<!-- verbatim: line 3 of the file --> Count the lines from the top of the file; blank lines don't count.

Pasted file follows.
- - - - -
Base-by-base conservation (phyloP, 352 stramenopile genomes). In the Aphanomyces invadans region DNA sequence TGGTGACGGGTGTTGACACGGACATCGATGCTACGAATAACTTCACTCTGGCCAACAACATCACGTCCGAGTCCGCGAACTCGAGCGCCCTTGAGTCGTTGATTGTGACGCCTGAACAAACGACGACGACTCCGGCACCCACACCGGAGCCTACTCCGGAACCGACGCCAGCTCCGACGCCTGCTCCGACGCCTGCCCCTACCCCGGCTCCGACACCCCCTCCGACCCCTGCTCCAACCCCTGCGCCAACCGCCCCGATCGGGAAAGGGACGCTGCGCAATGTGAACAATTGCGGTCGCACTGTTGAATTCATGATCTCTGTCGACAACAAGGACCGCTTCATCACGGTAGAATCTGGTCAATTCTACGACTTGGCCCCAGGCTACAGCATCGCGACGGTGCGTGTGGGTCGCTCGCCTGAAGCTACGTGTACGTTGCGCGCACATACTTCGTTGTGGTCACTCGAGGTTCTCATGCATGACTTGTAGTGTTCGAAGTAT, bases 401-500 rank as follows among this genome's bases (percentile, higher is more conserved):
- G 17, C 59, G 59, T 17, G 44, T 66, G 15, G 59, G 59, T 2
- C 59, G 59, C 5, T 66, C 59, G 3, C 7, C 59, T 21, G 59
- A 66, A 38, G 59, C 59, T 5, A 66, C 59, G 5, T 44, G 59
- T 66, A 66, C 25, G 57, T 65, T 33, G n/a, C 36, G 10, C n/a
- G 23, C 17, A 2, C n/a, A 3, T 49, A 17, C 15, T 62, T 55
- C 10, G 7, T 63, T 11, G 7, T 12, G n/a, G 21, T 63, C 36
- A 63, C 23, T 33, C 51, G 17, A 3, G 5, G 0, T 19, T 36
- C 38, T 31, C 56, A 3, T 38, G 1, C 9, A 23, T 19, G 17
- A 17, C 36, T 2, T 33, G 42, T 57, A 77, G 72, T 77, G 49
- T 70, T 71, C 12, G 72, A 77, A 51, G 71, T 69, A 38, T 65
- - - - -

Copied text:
- C 59, G 59, C 5, T 66, C 59, G 3, C 7, C 59, T 21, G 59